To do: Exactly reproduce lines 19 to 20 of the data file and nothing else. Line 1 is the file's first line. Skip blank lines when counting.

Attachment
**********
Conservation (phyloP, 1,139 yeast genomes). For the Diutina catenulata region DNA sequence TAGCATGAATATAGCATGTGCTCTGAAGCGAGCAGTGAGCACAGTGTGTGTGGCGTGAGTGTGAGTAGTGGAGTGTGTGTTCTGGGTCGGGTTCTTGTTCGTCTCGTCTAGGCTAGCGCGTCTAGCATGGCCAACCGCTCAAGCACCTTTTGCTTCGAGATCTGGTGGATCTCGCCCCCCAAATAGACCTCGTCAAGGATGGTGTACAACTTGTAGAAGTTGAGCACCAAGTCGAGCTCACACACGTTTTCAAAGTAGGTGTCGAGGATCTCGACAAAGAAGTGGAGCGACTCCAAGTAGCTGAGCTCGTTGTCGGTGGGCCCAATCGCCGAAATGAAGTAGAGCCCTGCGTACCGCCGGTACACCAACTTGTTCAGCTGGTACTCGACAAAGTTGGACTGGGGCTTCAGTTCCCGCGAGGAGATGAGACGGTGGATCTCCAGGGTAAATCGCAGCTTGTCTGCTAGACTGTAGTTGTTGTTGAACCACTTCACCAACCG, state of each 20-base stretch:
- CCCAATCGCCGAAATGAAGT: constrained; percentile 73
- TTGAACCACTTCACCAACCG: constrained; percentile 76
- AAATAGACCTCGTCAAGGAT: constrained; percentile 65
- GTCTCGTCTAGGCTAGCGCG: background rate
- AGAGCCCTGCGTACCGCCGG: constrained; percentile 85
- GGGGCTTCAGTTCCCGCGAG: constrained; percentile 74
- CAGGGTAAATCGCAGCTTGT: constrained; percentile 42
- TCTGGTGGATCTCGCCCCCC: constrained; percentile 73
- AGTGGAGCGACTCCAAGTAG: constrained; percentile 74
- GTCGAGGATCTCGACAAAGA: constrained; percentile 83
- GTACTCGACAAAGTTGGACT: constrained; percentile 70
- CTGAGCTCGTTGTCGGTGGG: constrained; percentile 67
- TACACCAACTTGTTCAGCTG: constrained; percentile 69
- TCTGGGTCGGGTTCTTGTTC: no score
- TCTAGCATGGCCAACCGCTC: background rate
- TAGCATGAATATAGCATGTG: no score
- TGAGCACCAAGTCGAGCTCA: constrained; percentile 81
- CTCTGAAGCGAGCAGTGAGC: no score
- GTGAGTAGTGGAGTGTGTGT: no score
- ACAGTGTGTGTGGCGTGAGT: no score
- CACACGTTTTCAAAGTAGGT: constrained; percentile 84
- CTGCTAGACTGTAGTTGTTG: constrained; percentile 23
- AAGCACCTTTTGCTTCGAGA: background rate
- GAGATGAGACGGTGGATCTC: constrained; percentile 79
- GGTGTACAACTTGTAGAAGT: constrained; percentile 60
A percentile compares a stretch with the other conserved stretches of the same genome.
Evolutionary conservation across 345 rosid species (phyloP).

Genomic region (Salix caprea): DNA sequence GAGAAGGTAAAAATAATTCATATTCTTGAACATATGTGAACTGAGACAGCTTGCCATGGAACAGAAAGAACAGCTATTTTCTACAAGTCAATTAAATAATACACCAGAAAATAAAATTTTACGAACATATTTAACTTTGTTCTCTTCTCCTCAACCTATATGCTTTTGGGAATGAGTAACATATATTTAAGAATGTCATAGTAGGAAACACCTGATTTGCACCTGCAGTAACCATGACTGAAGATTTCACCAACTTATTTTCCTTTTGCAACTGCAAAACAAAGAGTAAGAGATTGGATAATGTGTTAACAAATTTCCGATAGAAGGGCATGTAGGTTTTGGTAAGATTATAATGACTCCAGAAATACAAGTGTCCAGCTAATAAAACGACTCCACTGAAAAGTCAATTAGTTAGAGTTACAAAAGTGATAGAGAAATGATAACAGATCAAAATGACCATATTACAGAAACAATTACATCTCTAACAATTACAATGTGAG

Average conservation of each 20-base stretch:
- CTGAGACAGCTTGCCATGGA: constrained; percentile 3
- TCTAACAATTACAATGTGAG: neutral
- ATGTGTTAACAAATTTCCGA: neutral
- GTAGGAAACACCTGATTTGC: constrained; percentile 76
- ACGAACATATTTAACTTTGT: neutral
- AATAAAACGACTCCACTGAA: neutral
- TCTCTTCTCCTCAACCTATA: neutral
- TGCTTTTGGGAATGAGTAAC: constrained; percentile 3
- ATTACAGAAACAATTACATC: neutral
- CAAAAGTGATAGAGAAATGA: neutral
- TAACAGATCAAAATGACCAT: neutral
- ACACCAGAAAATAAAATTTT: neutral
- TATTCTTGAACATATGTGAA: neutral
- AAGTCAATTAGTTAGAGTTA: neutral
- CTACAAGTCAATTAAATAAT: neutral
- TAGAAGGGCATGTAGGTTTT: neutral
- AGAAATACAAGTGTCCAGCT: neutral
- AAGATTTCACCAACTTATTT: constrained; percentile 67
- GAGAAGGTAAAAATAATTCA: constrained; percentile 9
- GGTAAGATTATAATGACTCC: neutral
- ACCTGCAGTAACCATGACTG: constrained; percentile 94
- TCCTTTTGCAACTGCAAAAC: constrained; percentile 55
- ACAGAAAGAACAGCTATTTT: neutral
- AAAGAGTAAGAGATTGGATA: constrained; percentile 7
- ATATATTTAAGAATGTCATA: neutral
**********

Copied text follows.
- CTCTGAAGCGAGCAGTGAGC: no score
- GTGAGTAGTGGAGTGTGTGT: no score